“Agriculture is our wisest pursuit, because it will in the end contribute most to real wealth, good morals, and happiness.”
Of all the holidays we celebrate in the Northwest, Halloween offers some of the greatest opportunities to connect adults and children with their local farms and produce. There are a number farms across the South Sound region that are open to the public during late September and October–with hay rides, corn mazes and fields of pumpkins to peruse on a lazy afternoon.
Surely it’s a joy to clutch a hot coffee, or cider and get some mud on your boots, but is there some greater purpose to this tradition? As evenings wane into darkness, and temperatures invite longer sleeves, what is it that draws us back each year?
A 2014 English study found that Farmers, Forestry workers and Fishermen were happier with their jobs than other professionals, including bankers and entertainers. Perhaps this is one of underlying reasons to why urban dwellers are developing green thumbs—we all secretly want to be farmers.
I remember as a child getting marigold seeds in my Happy Meal. I planted those seeds and watched in wonderment as their flowers bloomed. Today in the cities you may see a front yard sewn into a garden, or the median between a sidewalk and road transformed with fruit trees, a “Topsy Turvy” Tomato planter hanging from a balcony, and lavender grown beside the door. Maps are being drawn, across the nation, of existing fruit trees, connecting urban harvesters with potential crops.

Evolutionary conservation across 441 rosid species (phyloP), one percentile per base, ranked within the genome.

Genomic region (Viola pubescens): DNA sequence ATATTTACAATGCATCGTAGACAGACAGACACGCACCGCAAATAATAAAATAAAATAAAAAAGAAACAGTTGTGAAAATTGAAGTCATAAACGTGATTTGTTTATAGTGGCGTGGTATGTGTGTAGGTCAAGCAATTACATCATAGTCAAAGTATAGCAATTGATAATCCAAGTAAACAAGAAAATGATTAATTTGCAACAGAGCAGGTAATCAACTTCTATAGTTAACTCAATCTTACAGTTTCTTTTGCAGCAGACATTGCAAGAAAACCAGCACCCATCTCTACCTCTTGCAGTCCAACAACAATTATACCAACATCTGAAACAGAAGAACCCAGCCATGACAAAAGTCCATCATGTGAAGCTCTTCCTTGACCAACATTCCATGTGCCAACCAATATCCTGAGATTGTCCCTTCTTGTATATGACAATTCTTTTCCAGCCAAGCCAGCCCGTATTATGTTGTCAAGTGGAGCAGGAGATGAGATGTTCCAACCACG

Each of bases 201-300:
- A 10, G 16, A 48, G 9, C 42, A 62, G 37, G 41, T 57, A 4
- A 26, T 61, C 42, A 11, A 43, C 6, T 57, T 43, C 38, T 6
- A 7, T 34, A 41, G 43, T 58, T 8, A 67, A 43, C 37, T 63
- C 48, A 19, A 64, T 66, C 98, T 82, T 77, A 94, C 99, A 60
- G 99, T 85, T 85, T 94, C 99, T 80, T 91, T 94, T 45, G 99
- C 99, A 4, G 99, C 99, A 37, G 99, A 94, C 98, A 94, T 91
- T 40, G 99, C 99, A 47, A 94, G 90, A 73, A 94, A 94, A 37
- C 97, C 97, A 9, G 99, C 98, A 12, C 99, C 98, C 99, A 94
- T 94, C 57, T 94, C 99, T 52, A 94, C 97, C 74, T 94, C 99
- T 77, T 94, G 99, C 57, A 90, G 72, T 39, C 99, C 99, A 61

For those too busy to garden, or lacking the space, CSA (Community Supported Agriculture) programs provide fresh supplies of sustainable, local produce throughout the growing season. And of course there are your local farmer’s markets, where you can purchase produce from those that grow it. And then we are left with winter.
Is the autumnal stroll through corn stalks, framed by hills of orange and calls of geese something of a memorial? Is it all at once a recalibration of what we’ve done with what we might do next year? Perhaps the fiscal calendar has it right. Perhaps the year has ended with the harvest and we have already embarked on the new.
“The farmer has to be an optimist or he wouldn’t still be a farmer.”
– Will Rogers
This year as you arrange your squash aesthetically, and boil your cranberries with sugar, imagine if you will the farms and farmers that touched those items. Imagine the bogs, and the fields; the black cup of coffee before a hard days work, and as for the pumpkin. If all you do is carve out the guts, roast the seeds and stick a candle inside, know that you are supporting a farm, and in some small way celebrating the American Farmer.
All photos were taken by the author at Mosby Farms in Auburn, Washington